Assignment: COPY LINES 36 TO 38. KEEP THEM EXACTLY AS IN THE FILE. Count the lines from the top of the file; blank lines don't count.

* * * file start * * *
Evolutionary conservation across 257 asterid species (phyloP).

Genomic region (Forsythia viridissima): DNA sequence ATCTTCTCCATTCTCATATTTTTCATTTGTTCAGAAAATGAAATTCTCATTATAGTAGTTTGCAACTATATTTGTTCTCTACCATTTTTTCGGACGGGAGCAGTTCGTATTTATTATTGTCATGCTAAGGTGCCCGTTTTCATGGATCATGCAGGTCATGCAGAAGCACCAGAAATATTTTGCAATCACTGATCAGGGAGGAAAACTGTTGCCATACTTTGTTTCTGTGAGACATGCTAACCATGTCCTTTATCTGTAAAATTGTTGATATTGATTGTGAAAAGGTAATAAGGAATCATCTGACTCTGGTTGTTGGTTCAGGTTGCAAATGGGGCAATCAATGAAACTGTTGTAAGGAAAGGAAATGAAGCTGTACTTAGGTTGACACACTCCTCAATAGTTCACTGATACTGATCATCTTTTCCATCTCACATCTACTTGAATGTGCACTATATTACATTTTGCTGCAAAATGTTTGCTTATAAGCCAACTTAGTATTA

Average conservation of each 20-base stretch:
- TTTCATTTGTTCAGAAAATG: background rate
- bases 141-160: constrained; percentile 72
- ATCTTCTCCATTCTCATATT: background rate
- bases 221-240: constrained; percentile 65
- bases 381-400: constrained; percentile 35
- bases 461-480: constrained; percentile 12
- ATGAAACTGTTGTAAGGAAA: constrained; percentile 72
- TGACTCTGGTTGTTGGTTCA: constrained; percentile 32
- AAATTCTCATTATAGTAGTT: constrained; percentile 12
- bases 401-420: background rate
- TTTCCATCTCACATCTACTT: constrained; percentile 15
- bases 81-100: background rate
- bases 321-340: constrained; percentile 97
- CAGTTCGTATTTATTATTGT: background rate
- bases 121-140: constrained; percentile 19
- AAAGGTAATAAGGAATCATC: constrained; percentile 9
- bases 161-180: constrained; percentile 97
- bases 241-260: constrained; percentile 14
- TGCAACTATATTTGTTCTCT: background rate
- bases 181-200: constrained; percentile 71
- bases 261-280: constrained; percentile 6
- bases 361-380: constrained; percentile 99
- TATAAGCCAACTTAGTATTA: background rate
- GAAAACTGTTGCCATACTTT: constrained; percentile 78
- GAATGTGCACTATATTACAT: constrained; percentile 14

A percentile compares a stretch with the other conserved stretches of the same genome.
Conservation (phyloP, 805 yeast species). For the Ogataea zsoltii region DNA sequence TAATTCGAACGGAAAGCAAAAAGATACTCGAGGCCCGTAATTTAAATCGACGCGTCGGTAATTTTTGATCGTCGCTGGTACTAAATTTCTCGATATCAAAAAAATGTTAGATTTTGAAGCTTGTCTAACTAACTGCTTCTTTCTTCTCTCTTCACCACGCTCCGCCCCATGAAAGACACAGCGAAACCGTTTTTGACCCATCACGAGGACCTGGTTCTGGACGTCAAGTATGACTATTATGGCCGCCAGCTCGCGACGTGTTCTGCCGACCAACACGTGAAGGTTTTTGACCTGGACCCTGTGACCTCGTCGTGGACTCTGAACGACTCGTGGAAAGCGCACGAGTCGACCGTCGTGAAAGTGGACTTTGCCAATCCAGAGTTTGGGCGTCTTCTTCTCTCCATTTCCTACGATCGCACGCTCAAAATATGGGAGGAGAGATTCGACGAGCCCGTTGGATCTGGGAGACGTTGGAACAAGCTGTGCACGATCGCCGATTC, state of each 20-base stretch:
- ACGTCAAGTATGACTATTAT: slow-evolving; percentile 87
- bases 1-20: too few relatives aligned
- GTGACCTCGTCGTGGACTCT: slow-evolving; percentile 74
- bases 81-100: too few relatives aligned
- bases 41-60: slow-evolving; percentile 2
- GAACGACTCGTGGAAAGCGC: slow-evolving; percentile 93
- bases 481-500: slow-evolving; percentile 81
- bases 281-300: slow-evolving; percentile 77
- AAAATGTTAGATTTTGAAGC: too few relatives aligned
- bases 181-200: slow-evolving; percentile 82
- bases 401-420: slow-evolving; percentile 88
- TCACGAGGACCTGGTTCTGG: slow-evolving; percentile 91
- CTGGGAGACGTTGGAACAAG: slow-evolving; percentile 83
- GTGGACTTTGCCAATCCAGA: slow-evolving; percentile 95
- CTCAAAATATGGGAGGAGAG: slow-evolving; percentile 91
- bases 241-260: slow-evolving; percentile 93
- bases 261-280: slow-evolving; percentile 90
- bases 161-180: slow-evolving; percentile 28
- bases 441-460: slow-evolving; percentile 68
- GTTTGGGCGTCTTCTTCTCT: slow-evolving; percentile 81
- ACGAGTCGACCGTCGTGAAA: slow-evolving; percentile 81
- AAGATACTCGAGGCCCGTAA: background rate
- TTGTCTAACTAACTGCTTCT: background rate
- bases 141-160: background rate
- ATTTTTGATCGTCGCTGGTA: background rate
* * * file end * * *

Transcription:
- GAACGACTCGTGGAAAGCGC: slow-evolving; percentile 93
- bases 481-500: slow-evolving; percentile 81
- bases 281-300: slow-evolving; percentile 77